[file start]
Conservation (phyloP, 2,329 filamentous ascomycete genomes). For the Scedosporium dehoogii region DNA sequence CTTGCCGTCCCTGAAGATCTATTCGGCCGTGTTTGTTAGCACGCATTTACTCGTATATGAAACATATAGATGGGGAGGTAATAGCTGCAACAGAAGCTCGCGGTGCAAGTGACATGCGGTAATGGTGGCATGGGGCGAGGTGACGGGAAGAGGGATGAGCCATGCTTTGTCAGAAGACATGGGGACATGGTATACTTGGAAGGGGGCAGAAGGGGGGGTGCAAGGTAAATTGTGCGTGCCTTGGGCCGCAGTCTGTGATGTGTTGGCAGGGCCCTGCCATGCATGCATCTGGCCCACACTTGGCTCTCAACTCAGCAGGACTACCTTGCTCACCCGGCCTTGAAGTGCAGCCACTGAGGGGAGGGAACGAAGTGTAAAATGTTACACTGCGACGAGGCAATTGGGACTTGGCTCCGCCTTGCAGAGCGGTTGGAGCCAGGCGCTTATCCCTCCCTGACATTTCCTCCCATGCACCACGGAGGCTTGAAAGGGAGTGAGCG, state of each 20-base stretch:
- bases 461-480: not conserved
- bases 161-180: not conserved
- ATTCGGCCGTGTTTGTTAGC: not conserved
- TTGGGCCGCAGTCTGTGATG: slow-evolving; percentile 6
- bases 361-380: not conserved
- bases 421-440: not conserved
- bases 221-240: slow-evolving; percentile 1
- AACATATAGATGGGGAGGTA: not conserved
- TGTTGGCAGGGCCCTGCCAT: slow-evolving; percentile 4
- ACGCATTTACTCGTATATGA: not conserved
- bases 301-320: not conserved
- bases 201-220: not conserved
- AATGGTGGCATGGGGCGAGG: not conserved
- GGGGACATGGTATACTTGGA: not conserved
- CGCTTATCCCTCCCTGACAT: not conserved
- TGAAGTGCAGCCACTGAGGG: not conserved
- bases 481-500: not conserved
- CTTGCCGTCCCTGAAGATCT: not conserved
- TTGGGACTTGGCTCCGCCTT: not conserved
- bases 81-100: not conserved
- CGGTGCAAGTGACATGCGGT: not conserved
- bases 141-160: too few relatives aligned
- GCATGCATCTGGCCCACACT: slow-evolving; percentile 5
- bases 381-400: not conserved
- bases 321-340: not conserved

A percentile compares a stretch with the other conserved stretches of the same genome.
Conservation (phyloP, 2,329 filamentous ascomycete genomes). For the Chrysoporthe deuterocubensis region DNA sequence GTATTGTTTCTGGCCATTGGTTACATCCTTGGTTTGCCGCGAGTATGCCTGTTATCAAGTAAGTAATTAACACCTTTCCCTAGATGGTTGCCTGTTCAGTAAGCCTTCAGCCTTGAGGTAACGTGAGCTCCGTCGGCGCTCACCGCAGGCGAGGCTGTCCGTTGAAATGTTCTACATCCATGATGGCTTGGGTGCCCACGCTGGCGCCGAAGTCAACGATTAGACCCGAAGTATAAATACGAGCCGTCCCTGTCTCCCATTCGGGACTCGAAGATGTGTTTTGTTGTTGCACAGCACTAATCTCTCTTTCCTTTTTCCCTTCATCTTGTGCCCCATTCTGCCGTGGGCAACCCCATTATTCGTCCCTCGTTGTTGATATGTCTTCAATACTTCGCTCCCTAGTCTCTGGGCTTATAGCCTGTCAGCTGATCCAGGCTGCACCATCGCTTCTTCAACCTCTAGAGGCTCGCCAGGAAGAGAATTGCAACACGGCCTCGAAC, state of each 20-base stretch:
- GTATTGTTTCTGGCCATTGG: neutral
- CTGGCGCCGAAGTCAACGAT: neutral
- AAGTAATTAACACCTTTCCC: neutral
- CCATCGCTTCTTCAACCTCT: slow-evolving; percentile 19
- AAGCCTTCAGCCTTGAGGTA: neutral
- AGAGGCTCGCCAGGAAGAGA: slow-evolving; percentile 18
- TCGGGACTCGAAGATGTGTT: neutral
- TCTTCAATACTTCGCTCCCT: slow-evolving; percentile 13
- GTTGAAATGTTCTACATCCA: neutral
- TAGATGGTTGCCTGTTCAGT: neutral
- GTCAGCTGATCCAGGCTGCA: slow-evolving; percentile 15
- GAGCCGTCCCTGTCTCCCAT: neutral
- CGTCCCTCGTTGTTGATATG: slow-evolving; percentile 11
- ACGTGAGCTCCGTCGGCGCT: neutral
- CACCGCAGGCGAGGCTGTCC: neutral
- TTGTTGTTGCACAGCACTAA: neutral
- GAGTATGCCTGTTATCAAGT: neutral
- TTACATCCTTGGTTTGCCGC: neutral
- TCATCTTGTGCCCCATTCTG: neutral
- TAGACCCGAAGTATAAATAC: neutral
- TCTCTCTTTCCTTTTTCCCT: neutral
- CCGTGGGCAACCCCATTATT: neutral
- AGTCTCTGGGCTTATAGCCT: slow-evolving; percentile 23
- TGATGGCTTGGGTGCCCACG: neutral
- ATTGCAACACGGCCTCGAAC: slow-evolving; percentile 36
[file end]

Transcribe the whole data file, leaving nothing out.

Conservation (phyloP, 2,329 filamentous ascomycete genomes). For the Scedosporium dehoogii region DNA sequence CTTGCCGTCCCTGAAGATCTATTCGGCCGTGTTTGTTAGCACGCATTTACTCGTATATGAAACATATAGATGGGGAGGTAATAGCTGCAACAGAAGCTCGCGGTGCAAGTGACATGCGGTAATGGTGGCATGGGGCGAGGTGACGGGAAGAGGGATGAGCCATGCTTTGTCAGAAGACATGGGGACATGGTATACTTGGAAGGGGGCAGAAGGGGGGGTGCAAGGTAAATTGTGCGTGCCTTGGGCCGCAGTCTGTGATGTGTTGGCAGGGCCCTGCCATGCATGCATCTGGCCCACACTTGGCTCTCAACTCAGCAGGACTACCTTGCTCACCCGGCCTTGAAGTGCAGCCACTGAGGGGAGGGAACGAAGTGTAAAATGTTACACTGCGACGAGGCAATTGGGACTTGGCTCCGCCTTGCAGAGCGGTTGGAGCCAGGCGCTTATCCCTCCCTGACATTTCCTCCCATGCACCACGGAGGCTTGAAAGGGAGTGAGCG, state of each 20-base stretch:
- bases 461-480: not conserved
- bases 161-180: not conserved
- ATTCGGCCGTGTTTGTTAGC: not conserved
- TTGGGCCGCAGTCTGTGATG: slow-evolving; percentile 6
- bases 361-380: not conserved
- bases 421-440: not conserved
- bases 221-240: slow-evolving; percentile 1
- AACATATAGATGGGGAGGTA: not conserved
- TGTTGGCAGGGCCCTGCCAT: slow-evolving; percentile 4
- ACGCATTTACTCGTATATGA: not conserved
- bases 301-320: not conserved
- bases 201-220: not conserved
- AATGGTGGCATGGGGCGAGG: not conserved
- GGGGACATGGTATACTTGGA: not conserved
- CGCTTATCCCTCCCTGACAT: not conserved
- TGAAGTGCAGCCACTGAGGG: not conserved
- bases 481-500: not conserved
- CTTGCCGTCCCTGAAGATCT: not conserved
- TTGGGACTTGGCTCCGCCTT: not conserved
- bases 81-100: not conserved
- CGGTGCAAGTGACATGCGGT: not conserved
- bases 141-160: too few relatives aligned
- GCATGCATCTGGCCCACACT: slow-evolving; percentile 5
- bases 381-400: not conserved
- bases 321-340: not conserved

A percentile compares a stretch with the other conserved stretches of the same genome.
Conservation (phyloP, 2,329 filamentous ascomycete genomes). For the Chrysoporthe deuterocubensis region DNA sequence GTATTGTTTCTGGCCATTGGTTACATCCTTGGTTTGCCGCGAGTATGCCTGTTATCAAGTAAGTAATTAACACCTTTCCCTAGATGGTTGCCTGTTCAGTAAGCCTTCAGCCTTGAGGTAACGTGAGCTCCGTCGGCGCTCACCGCAGGCGAGGCTGTCCGTTGAAATGTTCTACATCCATGATGGCTTGGGTGCCCACGCTGGCGCCGAAGTCAACGATTAGACCCGAAGTATAAATACGAGCCGTCCCTGTCTCCCATTCGGGACTCGAAGATGTGTTTTGTTGTTGCACAGCACTAATCTCTCTTTCCTTTTTCCCTTCATCTTGTGCCCCATTCTGCCGTGGGCAACCCCATTATTCGTCCCTCGTTGTTGATATGTCTTCAATACTTCGCTCCCTAGTCTCTGGGCTTATAGCCTGTCAGCTGATCCAGGCTGCACCATCGCTTCTTCAACCTCTAGAGGCTCGCCAGGAAGAGAATTGCAACACGGCCTCGAAC, state of each 20-base stretch:
- GTATTGTTTCTGGCCATTGG: neutral
- CTGGCGCCGAAGTCAACGAT: neutral
- AAGTAATTAACACCTTTCCC: neutral
- CCATCGCTTCTTCAACCTCT: slow-evolving; percentile 19
- AAGCCTTCAGCCTTGAGGTA: neutral
- AGAGGCTCGCCAGGAAGAGA: slow-evolving; percentile 18
- TCGGGACTCGAAGATGTGTT: neutral
- TCTTCAATACTTCGCTCCCT: slow-evolving; percentile 13
- GTTGAAATGTTCTACATCCA: neutral
- TAGATGGTTGCCTGTTCAGT: neutral
- GTCAGCTGATCCAGGCTGCA: slow-evolving; percentile 15
- GAGCCGTCCCTGTCTCCCAT: neutral
- CGTCCCTCGTTGTTGATATG: slow-evolving; percentile 11
- ACGTGAGCTCCGTCGGCGCT: neutral
- CACCGCAGGCGAGGCTGTCC: neutral
- TTGTTGTTGCACAGCACTAA: neutral
- GAGTATGCCTGTTATCAAGT: neutral
- TTACATCCTTGGTTTGCCGC: neutral
- TCATCTTGTGCCCCATTCTG: neutral
- TAGACCCGAAGTATAAATAC: neutral
- TCTCTCTTTCCTTTTTCCCT: neutral
- CCGTGGGCAACCCCATTATT: neutral
- AGTCTCTGGGCTTATAGCCT: slow-evolving; percentile 23
- TGATGGCTTGGGTGCCCACG: neutral
- ATTGCAACACGGCCTCGAAC: slow-evolving; percentile 36